Digital-first customer experience in Financial Services: 5 tips for success

April 28, 2022 Nick Duke

Nick Duke is a Delivery Director at Sojourn Solutions with over 20 years experience in helping Financial Services companies improve their marketing performance. He has worked with such brands as JPMorgan, Legal & General, Aviva and Quilter. 


Modern marketing requires the capacity to access and leverage data in order to support the customer experience (CX) across multiple digital channels, whether it’s B2C or B2B. That’s certainly the case when it comes to B2B financial services, where I’ve spent most of my career.

For B2B marketers working within the financial services industry (FSI), the shift to digital has been led by customers, but driving a digital-first experience has been challenging. FSI organizations are often quite large, have extensive “legacy” IT infrastructures, and generally have complex decision-making processes due to compliance and security requirements.

Today’s financial services industry has a great opportunity to be more responsive to the evolving needs of their B2B and B2C customers, despite the challenges. But addressing customer needs requires bringing in data, the right technology tools, and the right expertise.

Let’s explore the challenges and opportunities.

Big changes in the Financial Services Industry

The last decade has witnessed big changes in financial services. We’ve seen a shift away from the traditional big banks (Barclay’s, etc.) running the industry, to the current scenario where individual and institutional customers are taking more responsibility for their finances – and using more tools to learn and conduct their transactions. Here are a few of the biggest trends impacting financial services:

1. Client empowerment. Traditionally, financial services customers (B2B or B2C) generally went along with whatever they were told, making investments based on recommendations. That's totally shifted now. People have a more “do-it-yourself” mentality as well as platforms to educate themselves and execute transactions. The idea of a financial services organization earning fees for giving a customer advice they might not use is antiquated: today’s client only wants to pay when they’ve received actual, measurable value. B2B customers are more empowered than ever before.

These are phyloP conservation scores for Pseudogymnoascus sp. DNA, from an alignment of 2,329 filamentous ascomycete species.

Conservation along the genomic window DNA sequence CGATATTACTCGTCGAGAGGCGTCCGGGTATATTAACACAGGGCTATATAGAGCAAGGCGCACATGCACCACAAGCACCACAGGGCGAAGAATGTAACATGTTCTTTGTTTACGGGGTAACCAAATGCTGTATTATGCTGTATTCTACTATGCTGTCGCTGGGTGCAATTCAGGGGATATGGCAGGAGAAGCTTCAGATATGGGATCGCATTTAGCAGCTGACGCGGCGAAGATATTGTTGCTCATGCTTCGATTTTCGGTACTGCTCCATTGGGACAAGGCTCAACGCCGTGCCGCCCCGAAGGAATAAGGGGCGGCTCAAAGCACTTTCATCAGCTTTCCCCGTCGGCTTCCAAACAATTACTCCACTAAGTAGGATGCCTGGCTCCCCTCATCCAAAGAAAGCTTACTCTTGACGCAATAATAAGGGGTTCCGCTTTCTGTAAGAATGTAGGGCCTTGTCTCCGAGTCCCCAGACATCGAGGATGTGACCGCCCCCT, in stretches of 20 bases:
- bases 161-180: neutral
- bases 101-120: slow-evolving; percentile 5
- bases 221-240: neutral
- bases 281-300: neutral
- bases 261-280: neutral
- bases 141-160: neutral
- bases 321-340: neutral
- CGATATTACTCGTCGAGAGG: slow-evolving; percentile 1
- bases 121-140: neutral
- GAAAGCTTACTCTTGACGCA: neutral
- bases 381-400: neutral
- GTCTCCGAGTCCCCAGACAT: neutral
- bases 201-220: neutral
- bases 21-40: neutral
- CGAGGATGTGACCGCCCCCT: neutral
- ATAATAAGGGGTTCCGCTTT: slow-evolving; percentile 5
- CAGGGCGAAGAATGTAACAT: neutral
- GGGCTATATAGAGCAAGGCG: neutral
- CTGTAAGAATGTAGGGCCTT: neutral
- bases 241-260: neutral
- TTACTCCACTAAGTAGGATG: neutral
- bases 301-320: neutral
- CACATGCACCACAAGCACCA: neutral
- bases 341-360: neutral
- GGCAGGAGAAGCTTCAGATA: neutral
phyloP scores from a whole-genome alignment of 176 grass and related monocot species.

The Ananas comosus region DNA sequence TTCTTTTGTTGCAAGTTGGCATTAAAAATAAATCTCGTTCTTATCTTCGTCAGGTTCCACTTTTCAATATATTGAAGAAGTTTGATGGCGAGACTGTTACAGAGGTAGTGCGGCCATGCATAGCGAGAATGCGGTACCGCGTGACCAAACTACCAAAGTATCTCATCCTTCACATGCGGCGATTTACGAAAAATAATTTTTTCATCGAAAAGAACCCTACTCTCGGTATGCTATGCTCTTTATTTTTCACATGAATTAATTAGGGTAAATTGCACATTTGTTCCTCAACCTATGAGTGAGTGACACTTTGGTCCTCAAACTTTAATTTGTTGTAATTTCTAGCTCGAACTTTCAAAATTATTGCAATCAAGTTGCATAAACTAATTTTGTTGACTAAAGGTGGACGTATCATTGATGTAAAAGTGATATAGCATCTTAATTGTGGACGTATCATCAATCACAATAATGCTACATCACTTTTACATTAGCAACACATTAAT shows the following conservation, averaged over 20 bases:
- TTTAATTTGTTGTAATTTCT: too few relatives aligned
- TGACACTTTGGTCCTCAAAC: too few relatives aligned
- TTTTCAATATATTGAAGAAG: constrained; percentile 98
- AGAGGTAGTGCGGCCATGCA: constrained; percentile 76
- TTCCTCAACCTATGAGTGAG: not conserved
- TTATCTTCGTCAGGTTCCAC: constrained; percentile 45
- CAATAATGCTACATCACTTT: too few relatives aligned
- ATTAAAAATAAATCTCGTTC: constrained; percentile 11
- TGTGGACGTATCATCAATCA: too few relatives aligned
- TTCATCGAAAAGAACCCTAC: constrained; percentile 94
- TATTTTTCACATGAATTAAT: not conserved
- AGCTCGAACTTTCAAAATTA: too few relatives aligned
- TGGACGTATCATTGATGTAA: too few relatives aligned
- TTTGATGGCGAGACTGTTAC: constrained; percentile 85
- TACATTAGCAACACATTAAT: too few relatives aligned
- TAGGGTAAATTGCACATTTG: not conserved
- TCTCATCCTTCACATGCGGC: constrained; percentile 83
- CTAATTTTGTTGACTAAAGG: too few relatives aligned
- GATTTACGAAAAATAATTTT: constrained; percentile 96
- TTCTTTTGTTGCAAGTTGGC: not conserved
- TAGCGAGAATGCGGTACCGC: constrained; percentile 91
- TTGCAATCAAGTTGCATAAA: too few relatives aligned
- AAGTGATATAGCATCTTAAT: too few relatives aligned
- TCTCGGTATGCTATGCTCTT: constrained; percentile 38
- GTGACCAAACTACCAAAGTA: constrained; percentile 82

2. Client/customer experience (CX) is a differentiator. Today’s customer doesn’t want her time wasted. Any finance-related message needs to be relevant. When customers seek service, they want it to be informed and responsive. Waiting times are not acceptable anymore, nor is a drawn out paper process to get anything done. If a B2B customer asks for a commercial loan or group pension scheme and the process takes 3 months, they’ll be shopping around pretty quickly.

3. Choices abound, with customer loyalty decreasing. With so many financial services options available for customers, and so many comparison websites, people no longer feel they have to stay with the same organization for 25 years. If a B2B or B2C client isn’t getting the service they want, they're willing and able to change.

Digital transformation of FSI: Use cases

FSI organizations have prioritized digital transformation and the adoption of digital engagement tools, such as CRMs and platforms that enable them to access and leverage data, for two reasons: (1) to better understand customer needs and (2) to better engage with customers (and coordinate internally) around those needs. 

Legacy systems can make these digital transformations particularly challenging, and the big financial services organizations aren't typically as agile as the newcomers (who can build infrastructure from the ground up). Metro, for example, was launched as a digital-first proposition and they’ve been particularly good at meeting customer expectations. Very rarely will you hear an established financial services organization say, “we're gonna throw out our legacy system and start from scratch.” They’re making incremental changes instead, and this is leaving them behind the competition.